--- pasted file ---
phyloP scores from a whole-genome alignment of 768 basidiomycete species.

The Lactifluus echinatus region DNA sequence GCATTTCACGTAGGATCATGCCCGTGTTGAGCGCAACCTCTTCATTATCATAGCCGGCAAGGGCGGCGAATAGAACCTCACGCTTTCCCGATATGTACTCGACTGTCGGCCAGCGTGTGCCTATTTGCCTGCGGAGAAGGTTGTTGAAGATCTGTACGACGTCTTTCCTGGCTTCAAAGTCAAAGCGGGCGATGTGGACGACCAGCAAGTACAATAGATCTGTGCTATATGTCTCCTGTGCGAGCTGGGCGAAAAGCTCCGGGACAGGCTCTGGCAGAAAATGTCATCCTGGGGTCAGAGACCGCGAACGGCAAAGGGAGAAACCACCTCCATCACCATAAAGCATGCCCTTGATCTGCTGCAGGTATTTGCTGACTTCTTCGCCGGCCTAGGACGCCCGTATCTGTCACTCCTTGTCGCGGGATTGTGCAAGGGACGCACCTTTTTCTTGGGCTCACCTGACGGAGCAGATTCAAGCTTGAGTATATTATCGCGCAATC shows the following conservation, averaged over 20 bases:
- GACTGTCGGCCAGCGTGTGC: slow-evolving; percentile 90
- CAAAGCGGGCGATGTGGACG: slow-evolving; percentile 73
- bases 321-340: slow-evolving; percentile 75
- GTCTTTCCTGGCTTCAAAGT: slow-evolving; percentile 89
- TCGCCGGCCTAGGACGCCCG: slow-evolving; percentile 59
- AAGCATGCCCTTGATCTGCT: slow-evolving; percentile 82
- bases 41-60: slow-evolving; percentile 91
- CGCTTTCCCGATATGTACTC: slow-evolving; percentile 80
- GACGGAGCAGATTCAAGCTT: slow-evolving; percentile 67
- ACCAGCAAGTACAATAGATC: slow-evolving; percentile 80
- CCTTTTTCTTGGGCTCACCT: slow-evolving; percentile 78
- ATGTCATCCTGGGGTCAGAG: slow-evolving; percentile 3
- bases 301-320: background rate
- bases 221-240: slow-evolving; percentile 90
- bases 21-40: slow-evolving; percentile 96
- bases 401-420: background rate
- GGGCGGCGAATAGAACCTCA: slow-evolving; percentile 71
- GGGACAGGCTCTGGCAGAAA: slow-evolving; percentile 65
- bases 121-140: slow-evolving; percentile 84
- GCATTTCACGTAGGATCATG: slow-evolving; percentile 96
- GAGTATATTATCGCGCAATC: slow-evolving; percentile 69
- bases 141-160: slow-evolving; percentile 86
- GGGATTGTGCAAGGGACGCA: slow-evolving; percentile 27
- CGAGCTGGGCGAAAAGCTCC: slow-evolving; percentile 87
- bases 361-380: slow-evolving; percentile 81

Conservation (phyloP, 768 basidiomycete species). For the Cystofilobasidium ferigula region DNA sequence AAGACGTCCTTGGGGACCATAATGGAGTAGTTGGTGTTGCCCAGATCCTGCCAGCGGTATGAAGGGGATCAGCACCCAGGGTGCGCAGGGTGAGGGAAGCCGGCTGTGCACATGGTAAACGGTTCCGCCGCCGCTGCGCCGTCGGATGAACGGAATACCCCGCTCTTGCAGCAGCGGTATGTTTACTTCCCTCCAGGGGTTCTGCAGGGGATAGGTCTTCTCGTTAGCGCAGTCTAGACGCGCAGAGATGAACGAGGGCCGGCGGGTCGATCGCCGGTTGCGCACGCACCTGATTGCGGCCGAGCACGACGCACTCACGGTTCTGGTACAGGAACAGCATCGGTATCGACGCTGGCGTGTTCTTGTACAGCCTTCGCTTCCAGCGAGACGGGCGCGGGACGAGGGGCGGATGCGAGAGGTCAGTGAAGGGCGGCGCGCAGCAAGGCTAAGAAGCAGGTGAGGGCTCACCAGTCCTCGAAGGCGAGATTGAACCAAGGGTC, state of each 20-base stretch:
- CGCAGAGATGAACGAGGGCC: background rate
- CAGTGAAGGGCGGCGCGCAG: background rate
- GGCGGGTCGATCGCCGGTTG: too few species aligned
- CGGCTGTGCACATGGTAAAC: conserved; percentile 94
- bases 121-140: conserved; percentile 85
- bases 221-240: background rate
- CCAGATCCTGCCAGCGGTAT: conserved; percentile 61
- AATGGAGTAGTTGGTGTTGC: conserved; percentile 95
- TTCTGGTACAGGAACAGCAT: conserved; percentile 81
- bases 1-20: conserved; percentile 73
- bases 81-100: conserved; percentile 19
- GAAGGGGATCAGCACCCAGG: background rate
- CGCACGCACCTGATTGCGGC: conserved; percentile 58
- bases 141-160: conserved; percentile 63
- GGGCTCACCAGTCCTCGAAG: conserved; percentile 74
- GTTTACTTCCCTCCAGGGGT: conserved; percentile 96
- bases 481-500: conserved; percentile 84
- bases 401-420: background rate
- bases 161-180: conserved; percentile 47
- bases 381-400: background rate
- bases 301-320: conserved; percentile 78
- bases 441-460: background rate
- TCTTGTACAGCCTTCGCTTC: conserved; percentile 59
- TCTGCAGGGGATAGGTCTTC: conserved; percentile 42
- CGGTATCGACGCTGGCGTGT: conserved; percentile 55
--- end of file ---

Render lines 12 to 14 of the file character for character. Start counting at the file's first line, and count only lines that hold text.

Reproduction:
- ACCAGCAAGTACAATAGATC: slow-evolving; percentile 80
- CCTTTTTCTTGGGCTCACCT: slow-evolving; percentile 78
- ATGTCATCCTGGGGTCAGAG: slow-evolving; percentile 3